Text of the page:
Not long after making a comment about Blue Jays starter Mark Buehrle’s quick pace on the mound, Rays manager Joe Maddon had a reason to use it to play the game under protest.
In the top of the fourth inning, Wil Myers was on first base after hitting a one-out single. Buehrle, as he is known to do, appeared to pick Myers off at first base. Myers was ruled safe. Jays manager John Gibbons came out and requested a review of the call.
One problem: Shortstop Yunel Escobar had already stepped into the batter’s box and Buehrle was already on the mound. Once that happens, the previous play can no longer be challenged according to replay rules, Section II.D. Nevertheless, crew chief Bob Davidson allowed the play to be reviewed and the Jays won — Myers was ruled out and the Rays did not score in the fourth inning. Maddon informed Davidson that the game would be played under protest.
“For purposes of these Regulations, the next ‘play’ shall commence when the pitcher is on the rubber preparing to start his delivery and the batter has entered the batter’s box (unless the defensive team initiates an appeal play in which case any call made during the play prior to the appeal still may be subject to Replay Review).
After 16 years in the majors, longtime Tigers DH Victor Martinez capped his career with one final start at Comerica Park. Although there are seven games remaining in the club’s regular season schedule, Martinez said he felt he owed it to the fans to record his final at-bat at home. He’ll still cheer the rest of the team on from the dugout when they hit the road for their last six-game stretch on Monday, though he’s not expected to slot into the lineup at any point during their back-to-back away series against the Twins and Brewers.
In order to commemorate the occasion, the Tigers arranged a pregame ceremony to celebrate the veteran infielder’s seven years with the team, during which they presented him with Topps baseball cards, a recliner, a pair of boots, and a saddle, among other honors. Martinez also put in a special request to play first base, a position he hadn’t manned in over two years.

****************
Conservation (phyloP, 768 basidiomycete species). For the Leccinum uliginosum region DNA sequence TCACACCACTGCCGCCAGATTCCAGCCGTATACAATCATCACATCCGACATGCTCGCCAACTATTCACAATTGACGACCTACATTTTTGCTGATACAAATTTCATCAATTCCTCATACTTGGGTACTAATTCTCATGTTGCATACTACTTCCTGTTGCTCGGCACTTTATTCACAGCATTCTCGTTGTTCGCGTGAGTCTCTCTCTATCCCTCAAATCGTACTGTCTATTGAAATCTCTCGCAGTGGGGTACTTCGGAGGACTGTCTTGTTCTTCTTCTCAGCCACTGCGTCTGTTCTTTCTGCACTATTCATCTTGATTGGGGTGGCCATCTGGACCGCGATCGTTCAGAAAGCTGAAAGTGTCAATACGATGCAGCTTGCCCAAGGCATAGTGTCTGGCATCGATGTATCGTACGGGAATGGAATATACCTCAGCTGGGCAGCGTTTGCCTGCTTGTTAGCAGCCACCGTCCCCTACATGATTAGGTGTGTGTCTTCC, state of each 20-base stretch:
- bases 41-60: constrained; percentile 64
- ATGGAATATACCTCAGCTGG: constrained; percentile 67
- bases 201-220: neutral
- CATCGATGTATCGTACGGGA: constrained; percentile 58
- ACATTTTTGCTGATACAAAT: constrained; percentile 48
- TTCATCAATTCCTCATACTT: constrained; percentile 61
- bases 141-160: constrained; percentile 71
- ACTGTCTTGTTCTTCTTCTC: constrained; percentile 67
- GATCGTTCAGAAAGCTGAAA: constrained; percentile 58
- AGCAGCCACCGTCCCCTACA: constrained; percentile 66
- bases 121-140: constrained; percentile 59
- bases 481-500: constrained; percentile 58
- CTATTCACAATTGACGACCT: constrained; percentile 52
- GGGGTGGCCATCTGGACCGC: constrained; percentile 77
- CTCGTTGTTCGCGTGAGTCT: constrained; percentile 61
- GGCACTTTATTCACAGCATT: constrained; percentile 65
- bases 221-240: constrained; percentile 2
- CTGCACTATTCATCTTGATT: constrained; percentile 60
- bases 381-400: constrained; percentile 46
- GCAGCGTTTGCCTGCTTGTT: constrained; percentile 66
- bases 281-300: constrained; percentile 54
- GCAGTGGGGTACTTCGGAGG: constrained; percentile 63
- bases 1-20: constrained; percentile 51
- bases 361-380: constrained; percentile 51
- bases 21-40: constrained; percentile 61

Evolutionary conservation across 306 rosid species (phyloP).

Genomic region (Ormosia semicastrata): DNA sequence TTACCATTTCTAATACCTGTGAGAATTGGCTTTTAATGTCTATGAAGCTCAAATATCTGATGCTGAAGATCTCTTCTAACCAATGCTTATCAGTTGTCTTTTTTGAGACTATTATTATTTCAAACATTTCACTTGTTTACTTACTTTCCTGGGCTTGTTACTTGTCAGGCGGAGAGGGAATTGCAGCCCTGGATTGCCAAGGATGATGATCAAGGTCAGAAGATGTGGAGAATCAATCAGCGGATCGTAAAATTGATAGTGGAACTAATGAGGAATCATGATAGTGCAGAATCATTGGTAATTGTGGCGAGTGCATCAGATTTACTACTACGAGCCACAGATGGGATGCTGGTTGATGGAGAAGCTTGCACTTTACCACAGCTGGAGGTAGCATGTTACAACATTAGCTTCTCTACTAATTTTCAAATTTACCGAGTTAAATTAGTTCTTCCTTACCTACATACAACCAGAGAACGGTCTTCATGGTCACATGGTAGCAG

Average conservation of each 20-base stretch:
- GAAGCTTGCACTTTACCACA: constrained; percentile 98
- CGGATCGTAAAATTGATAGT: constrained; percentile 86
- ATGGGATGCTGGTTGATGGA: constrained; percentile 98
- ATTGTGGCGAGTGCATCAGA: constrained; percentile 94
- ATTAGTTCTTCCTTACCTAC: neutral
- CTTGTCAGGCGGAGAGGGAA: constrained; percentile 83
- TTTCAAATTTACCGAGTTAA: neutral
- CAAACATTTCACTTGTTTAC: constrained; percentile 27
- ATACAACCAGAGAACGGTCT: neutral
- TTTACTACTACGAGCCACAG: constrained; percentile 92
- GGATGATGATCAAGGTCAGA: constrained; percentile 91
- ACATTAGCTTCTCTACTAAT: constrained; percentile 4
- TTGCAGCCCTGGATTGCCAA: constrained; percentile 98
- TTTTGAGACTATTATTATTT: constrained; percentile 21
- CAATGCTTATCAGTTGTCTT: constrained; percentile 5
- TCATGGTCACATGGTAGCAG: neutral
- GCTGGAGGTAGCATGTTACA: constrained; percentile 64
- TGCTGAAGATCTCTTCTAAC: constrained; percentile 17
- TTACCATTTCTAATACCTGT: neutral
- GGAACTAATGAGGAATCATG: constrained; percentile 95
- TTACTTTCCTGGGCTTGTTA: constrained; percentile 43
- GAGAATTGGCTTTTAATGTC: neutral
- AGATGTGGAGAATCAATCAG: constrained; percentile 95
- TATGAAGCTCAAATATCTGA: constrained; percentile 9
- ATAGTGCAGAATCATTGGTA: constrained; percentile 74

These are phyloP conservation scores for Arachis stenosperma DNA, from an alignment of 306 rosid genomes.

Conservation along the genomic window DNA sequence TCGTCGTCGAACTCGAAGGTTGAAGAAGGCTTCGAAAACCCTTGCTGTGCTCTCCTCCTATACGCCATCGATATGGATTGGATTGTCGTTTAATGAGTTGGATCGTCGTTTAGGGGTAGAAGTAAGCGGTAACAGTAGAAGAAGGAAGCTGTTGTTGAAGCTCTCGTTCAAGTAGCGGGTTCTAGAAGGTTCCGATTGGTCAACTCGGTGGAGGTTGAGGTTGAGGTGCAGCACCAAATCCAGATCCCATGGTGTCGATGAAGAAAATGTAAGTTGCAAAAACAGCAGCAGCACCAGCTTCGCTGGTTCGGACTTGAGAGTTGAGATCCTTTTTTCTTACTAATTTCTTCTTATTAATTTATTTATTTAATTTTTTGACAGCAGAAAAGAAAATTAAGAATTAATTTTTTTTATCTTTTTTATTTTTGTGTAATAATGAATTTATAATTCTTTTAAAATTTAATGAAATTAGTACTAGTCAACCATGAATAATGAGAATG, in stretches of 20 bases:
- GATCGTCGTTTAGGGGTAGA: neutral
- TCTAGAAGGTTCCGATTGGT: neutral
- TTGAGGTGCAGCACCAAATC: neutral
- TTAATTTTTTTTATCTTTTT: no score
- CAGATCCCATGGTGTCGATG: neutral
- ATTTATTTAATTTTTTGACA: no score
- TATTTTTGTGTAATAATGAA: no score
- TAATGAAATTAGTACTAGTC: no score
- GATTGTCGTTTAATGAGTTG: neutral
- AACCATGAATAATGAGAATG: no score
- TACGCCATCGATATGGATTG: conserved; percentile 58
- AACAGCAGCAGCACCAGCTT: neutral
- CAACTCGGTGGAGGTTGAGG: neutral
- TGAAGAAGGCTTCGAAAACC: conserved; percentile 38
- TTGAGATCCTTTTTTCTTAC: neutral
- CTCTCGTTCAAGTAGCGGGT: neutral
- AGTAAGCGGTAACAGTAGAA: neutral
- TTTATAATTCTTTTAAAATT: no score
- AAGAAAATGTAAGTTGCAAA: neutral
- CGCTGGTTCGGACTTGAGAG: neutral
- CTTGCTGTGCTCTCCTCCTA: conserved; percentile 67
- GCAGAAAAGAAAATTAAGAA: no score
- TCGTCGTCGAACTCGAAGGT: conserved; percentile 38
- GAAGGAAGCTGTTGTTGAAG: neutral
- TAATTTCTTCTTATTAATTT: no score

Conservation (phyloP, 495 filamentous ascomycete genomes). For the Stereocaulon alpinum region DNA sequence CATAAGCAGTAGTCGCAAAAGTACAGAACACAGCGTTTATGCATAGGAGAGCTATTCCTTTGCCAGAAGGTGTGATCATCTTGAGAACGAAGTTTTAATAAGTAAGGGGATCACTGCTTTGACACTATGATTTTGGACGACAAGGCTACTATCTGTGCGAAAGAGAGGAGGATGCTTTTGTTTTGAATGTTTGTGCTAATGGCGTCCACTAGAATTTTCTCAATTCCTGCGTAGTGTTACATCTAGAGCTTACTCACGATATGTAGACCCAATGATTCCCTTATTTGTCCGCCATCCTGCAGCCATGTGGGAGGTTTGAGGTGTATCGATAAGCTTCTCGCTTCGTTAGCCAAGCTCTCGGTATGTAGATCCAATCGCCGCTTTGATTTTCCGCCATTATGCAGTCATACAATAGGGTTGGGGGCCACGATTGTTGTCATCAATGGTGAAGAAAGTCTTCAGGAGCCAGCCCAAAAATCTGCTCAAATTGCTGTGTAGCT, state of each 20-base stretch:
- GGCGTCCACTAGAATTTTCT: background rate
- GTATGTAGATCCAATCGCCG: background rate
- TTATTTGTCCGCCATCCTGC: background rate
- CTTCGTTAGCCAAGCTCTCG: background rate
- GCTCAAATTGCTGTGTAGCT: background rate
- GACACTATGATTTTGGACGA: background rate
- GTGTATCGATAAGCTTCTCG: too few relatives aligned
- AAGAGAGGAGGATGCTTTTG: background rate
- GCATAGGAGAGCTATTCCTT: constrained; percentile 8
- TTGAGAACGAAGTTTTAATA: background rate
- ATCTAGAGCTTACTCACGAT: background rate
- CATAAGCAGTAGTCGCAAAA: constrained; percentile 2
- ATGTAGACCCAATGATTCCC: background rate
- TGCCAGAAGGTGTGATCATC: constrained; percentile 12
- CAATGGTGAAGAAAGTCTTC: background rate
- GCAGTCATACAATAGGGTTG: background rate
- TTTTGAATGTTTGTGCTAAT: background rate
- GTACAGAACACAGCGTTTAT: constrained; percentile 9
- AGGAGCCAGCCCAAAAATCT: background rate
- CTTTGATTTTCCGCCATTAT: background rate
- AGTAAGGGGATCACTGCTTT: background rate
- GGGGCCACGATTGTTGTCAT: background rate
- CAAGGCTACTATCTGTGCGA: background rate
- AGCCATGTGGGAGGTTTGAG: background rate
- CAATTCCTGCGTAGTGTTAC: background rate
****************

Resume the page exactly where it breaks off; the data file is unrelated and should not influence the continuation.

The 39-year-old didn’t waste a single minute of his final start in the majors. He deftly handled an inning-ending out in the top of the first, then laced a rare infield single to short in his first and final at-bat of the afternoon, beating the throw to first and advancing Nicholas Castellanos to second base in order to set up the Tigers’ first run: a two-out RBI single from Niko Goodrum that brought Castellanos home to score.
“I think that at-bat was the perfect at-bat to describe my career,” Martinez told reporters after the Tigers wrapped a 5-4 win over the Royals. “I had to sweat it out. I had to sweat it out the whole way. I had to grind it. That was my whole career.”
Following the hit — and the standing ovation that greeted it — the switch-hitter was promptly replaced by pinch-runner Ronny Rodriguez, who subbed in at second base in the top of the second while Goodrum shifted from second to first base. Taking Saturday’s performance into account, Martinez polished off his big league career with a lifetime .295/.360/.455 batting line, 423 doubles, 246 home runs, 1,178 RBI, and 28.4 fWAR across 1,973 games and three separate stints for the Indians, Red Sox, and Tigers. His accomplishments at the plate have been decorated with five All-Star nominations, two Silver Slugger Awards, and the designated hitter-exclusive Edgar Martinez Award following a career-best campaign in 2014.